Share on facebook
Share on twitter
Share on linkedin

Inflation Is On The Rise And Could Soon Hit Your Savings Accounts.

The government has been struggling to keep inflation in check. However, prices have been surging for various goods and services, and the government is looking for ways to stem the tide. One possible solution that has been floated is to limit how much money savers can earn on their deposits. This could significantly impact borrowers, so it’s essential to understand what’s going on and how it could affect you.

What is rising inflation?

It means that the purchasing power of each dollar you have saved declines over time. This is because, as inflation increases, your dollars will buy less and less. For example, if the annual inflation rate was two percent and you had $100 saved, that $100 would only be able to purchase about $102 worth of goods and services after one year. Then, after two years, it would only be able to buy back $98 worth of goods and services, and so on.

The Consumer Price Index (CPI) measures the average change in prices paid by consumers for goods and services over time. The Bureau of Labor Statistics (BLS) publishes the CPI monthly.

There are supply chain disruptions with goods and services, pushing the prices higher. In addition, the oil price has more than doubled since 2016, leading to increased transportation costs for goods and services.

What is the government doing about it?

The Federal Reserve is tasked with managing inflation by adjusting interest rates. When inflation starts to run too high, they typically raise interest rates to try and cool things down. This makes borrowing more expensive, which should help tamp down on demand and reduce inflationary pressures.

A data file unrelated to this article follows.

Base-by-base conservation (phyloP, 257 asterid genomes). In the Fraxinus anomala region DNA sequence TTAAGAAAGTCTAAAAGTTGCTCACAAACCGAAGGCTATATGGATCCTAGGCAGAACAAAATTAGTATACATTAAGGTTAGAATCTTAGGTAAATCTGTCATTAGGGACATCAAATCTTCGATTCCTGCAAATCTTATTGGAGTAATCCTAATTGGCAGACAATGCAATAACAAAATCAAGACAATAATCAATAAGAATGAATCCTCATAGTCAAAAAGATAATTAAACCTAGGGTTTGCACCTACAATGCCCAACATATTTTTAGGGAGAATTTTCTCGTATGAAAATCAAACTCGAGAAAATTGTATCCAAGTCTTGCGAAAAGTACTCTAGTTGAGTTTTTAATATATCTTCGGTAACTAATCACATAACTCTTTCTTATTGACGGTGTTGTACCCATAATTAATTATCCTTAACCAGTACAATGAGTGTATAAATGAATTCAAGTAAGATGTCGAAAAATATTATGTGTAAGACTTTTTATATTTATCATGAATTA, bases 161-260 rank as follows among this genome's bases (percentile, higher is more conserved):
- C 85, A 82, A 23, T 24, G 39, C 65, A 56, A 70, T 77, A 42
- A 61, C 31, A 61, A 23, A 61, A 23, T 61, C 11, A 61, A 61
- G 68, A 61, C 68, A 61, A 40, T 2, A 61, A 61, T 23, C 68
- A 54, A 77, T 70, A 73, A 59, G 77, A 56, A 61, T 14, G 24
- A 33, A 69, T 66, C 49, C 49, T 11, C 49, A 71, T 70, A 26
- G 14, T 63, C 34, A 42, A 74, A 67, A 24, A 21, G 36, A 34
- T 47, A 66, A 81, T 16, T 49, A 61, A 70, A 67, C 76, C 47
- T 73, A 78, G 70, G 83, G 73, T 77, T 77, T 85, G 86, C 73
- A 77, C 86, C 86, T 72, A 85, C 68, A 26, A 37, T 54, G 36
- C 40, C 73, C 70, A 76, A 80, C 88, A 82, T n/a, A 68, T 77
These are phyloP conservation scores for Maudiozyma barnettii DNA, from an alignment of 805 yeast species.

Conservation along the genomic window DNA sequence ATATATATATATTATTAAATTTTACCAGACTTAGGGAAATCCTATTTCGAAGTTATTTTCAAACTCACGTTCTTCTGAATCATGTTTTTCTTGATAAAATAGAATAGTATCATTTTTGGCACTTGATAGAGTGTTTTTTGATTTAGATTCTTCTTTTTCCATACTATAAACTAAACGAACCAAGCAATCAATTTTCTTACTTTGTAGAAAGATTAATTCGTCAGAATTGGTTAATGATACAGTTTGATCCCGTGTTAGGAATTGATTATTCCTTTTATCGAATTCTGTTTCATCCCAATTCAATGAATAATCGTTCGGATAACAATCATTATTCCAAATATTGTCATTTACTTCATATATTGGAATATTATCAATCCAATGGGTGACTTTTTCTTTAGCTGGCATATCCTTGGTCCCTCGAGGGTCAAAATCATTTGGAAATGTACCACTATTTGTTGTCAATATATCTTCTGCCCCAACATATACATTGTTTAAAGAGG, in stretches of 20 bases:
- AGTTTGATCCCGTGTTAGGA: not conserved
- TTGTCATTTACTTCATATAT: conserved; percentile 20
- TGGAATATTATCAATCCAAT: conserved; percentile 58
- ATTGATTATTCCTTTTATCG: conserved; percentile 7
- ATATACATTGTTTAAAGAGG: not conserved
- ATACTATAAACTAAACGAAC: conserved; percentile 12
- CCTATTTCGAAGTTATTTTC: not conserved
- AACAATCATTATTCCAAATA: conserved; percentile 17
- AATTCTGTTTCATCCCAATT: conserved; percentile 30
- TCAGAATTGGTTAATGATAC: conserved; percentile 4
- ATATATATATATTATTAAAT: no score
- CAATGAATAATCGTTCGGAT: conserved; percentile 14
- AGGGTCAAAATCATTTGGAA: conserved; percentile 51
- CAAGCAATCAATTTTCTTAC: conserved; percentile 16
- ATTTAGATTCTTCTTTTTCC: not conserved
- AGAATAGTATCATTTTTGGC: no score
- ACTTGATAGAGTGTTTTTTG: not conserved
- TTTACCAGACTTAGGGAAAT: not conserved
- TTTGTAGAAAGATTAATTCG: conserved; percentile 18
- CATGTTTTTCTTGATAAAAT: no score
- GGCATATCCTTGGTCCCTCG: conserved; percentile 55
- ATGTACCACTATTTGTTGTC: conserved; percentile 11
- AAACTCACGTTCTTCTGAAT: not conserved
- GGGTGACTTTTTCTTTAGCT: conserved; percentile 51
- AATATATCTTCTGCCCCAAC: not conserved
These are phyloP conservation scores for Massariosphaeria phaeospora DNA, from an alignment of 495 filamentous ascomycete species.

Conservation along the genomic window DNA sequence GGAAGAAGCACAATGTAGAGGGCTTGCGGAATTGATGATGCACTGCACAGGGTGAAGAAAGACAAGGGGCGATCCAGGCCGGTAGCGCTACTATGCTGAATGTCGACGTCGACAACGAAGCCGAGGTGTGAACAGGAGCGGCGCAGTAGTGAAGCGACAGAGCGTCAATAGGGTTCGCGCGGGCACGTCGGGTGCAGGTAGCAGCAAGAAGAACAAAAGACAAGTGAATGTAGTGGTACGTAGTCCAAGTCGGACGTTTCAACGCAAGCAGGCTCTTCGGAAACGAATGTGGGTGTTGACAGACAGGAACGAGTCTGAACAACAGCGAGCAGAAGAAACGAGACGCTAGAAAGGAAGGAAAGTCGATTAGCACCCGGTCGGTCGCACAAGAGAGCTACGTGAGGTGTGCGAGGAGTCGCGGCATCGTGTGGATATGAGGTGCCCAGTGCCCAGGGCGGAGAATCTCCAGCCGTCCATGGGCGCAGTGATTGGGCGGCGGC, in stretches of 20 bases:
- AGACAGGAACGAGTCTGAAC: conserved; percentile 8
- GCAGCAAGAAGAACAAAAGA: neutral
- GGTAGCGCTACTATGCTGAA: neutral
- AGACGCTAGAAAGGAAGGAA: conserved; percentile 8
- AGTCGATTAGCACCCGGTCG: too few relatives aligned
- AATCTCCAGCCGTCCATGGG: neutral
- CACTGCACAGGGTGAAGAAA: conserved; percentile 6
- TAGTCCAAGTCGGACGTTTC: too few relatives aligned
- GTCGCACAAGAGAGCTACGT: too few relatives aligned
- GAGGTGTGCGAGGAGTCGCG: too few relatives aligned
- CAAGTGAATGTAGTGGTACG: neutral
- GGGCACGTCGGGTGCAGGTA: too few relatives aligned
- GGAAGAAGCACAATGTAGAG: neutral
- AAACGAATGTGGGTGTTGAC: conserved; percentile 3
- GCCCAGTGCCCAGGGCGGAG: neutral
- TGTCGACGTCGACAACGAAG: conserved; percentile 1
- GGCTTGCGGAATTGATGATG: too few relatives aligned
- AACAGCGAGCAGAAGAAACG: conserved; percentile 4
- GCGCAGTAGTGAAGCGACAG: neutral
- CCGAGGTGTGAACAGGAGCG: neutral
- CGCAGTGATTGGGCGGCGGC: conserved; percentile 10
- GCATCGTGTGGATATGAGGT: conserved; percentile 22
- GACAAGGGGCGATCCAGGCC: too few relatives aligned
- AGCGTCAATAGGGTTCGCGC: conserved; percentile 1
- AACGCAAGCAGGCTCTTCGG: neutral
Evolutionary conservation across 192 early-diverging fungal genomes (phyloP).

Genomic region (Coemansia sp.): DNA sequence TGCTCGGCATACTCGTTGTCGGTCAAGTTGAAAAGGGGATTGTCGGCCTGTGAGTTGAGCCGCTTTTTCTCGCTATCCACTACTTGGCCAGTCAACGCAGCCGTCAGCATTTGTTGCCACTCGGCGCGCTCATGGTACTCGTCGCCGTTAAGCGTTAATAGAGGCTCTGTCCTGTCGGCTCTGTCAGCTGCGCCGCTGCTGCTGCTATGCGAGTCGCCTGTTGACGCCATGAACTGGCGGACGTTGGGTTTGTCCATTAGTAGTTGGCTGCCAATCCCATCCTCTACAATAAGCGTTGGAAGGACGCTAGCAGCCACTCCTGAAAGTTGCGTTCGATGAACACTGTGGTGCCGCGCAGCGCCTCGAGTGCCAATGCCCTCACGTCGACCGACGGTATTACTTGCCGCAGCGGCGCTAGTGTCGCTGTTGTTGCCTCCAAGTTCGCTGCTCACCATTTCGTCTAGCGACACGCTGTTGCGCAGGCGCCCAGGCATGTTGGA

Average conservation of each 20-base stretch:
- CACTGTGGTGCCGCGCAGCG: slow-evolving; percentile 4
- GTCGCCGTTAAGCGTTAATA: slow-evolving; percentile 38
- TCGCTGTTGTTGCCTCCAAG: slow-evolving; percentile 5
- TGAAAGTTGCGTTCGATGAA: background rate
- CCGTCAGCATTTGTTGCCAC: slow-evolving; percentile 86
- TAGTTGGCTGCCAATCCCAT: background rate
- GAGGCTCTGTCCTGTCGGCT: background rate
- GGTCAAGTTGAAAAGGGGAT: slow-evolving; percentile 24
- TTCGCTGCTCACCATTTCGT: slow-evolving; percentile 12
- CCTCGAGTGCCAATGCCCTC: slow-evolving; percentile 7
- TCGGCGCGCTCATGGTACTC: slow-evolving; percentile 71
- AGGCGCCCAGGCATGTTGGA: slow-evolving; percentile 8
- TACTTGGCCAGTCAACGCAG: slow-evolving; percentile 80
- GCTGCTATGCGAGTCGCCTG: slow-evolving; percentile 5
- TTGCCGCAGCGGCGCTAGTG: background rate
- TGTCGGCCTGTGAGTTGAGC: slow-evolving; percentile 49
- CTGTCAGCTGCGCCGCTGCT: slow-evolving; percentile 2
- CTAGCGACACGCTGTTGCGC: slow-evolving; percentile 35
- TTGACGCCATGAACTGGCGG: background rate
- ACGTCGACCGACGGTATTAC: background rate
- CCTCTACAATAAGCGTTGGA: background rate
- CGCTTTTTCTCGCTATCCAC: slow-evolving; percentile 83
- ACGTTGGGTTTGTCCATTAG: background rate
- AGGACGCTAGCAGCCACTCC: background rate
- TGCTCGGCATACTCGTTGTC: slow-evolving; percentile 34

What are the two types of inflation?

Cost-push inflation

It happens when the cost of production rises. For example, cost-push inflation can occur if businesses are faced with sudden increasing prices for raw materials, intermediate goods, or labor and pass those higher costs on to consumers. 

This type of inflation may be sustained if it results from a lasting policy change, such as new taxes on foreign-made inputs. Still, it can also be a quick response to an exogenous shock, such as supply chains adjusting to the re-opening of the global economy. The second type is demand-pull inflation.

Demand-pull inflation

It happens when demand for goods and services outstrips the available supply. This can happen because of strong economic growth as businesses expand to meet rising consumer demand; it can also be spurred by excessive money creation (known as “money printing”), making it easier for people to borrow and spend.

What is the Federal Reserve?

The Federal Reserve is the central bank of the United States. Among other things, it is responsible for regulating the nation’s money supply and setting interest rates.